I am also very thankful to have had my mom there by my side during the entire surgery otherwise I would have been alone since Rudy was still on the missions trip. Even amidst all the flurry and busyness of the moments leading up to the surgery as well as in the operating room she remained calm. Afterwards, she had to make several phone calls and was the first to visit Camelia less than an hour after her birth. During this time she not only received many overwhelming facts from the doctor and nurse but was able to pass it on to me.

So it was at 9:37 a.m., less than an hour after my water broke, that my baby was born.

My mom said that as my doctor passed her off to another doctor all you could see was the top of her little tiny head barely peeking over his cupped hands. She was 1 lb. 2 oz., and 11 ½ inches long. Her middle name was appropriately decided to be Faith, since we were going to need a lot of it!

To be honest, the next several hours are a BLUR for me now seven years later….maybe it was exhaustion from surgery, or the events of the day, or the Percocet, or perhaps a combination of all!?

I do remember, around 10 pm that night a different neonatal doctor came and told us they were going to put a third chest tube in Camelia, but she told us—in such a rude, matter-of-fact tone—that after that they would not try again! The actual  reason was that a baby that small has lungs which are very much like paper and could eventually just disintegrate from the continued trauma involved in the insertion of chest tubes. She also said, “I don’t think she’ll make it through the night.”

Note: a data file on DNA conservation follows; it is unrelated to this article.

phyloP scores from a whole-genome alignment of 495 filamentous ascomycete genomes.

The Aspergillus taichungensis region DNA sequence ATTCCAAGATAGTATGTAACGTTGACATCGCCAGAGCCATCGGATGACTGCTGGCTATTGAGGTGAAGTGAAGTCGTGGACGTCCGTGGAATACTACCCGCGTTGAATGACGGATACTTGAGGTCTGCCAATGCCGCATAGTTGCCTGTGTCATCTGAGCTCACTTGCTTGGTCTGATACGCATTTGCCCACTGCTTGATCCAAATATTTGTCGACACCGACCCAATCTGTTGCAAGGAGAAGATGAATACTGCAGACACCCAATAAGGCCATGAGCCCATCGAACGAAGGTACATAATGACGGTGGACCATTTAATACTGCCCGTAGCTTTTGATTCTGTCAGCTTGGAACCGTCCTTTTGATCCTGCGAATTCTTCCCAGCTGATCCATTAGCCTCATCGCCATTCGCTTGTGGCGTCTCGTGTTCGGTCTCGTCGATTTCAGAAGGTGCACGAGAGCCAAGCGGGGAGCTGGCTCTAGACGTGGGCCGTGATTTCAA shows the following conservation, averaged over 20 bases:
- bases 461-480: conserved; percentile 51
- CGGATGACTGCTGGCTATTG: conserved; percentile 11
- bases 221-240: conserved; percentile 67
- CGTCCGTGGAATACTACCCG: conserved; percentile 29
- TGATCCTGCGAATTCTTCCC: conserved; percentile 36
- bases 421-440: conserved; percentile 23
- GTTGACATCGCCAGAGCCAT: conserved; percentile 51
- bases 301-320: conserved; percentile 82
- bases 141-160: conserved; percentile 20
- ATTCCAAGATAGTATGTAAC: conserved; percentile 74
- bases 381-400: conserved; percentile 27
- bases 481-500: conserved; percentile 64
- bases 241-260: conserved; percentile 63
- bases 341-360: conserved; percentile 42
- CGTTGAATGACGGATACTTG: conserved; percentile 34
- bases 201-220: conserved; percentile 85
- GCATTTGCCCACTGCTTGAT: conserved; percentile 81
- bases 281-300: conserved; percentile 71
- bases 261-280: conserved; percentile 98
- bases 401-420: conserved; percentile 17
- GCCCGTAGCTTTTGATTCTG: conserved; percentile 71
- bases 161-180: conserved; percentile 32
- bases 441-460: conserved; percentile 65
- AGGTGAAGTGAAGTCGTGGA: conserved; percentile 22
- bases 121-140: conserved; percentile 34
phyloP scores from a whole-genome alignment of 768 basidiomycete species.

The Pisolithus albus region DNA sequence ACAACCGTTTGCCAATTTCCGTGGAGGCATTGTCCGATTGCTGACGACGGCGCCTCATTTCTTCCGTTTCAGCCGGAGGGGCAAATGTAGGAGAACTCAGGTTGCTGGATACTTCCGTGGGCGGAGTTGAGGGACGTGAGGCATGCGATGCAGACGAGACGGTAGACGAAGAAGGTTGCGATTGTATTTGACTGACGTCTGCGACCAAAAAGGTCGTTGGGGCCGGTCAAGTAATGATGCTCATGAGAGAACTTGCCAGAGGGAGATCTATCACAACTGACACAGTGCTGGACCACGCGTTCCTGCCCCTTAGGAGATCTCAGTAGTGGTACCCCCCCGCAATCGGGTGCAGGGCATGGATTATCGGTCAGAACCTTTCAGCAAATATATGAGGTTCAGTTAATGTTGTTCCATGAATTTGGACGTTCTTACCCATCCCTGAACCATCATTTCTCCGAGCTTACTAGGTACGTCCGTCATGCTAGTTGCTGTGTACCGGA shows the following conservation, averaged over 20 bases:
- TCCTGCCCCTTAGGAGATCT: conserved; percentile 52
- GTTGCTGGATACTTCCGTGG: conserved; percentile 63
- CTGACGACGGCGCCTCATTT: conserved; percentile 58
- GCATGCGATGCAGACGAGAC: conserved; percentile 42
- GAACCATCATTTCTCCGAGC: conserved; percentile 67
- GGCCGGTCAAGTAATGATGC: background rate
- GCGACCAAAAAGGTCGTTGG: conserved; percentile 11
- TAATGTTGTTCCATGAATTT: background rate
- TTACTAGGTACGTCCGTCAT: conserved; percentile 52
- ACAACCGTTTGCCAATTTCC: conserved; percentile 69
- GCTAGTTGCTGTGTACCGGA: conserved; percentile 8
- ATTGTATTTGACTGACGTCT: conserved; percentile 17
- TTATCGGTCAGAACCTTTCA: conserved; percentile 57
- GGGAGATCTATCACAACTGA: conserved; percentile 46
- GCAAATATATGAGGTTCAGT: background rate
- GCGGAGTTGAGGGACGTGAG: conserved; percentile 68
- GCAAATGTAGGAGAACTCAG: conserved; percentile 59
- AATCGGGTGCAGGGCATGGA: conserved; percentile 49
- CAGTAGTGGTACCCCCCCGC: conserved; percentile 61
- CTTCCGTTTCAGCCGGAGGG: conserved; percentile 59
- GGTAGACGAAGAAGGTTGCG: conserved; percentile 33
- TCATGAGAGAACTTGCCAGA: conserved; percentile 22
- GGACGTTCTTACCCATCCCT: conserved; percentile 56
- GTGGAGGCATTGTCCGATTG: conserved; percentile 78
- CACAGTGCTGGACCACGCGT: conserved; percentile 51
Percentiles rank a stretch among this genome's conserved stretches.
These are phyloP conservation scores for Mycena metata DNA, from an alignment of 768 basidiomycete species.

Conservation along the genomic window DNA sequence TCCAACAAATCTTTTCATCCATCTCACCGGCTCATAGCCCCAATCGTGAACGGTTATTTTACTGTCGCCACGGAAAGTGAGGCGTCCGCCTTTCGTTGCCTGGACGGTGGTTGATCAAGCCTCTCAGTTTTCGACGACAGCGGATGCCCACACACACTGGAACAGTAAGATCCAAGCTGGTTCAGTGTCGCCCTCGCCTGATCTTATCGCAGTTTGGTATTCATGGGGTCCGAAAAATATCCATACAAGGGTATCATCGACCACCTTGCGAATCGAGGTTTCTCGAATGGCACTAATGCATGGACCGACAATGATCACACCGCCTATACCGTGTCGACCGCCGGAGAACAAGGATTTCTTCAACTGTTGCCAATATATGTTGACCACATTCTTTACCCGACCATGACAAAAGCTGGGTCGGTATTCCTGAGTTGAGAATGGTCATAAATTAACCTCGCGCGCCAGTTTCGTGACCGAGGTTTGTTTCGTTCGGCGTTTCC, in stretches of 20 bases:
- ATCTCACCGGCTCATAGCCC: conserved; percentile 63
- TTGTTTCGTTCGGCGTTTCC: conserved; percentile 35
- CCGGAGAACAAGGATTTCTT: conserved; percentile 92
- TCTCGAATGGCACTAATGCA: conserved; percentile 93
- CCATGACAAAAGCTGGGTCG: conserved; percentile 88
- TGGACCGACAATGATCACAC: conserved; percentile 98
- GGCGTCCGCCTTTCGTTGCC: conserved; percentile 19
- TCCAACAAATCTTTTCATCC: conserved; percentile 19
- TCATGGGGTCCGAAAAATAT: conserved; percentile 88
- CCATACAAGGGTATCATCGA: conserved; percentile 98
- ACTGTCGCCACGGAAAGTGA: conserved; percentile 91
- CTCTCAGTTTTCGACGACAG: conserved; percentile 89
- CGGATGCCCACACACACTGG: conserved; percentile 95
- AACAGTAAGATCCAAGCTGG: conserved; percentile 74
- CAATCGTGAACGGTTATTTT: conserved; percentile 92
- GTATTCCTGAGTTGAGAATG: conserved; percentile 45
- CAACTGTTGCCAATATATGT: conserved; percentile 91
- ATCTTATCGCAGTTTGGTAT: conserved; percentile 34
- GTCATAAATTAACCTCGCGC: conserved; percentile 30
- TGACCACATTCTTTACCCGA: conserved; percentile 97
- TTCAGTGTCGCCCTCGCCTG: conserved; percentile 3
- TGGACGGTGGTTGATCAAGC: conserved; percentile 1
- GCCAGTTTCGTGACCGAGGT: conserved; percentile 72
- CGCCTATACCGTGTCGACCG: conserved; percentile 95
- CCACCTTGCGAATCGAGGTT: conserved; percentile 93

Now, we understood the reality of the situation, but I remember thinking she could have said it a little more tactfully. I simply said, Can you please just keep her alive until my husband gets here?!! and then my mom went on to explain to her that he was on a flight back from Brazil as we spoke!

After she left the room I started sobbing and at that moment I wasn’t sure which pain hurt worse—the pain in my incision or the pain in my heart. My mom then prayed with me and read some out of the book of Psalms until I was able to go back to sleep. Throughout that night, we both awoke every time we heard footsteps coming down the hallway; we were never so happy –and thankful to the Lord—to see sunlight peeking through the hospital window as we realized that morning had come without the doctor ever returning.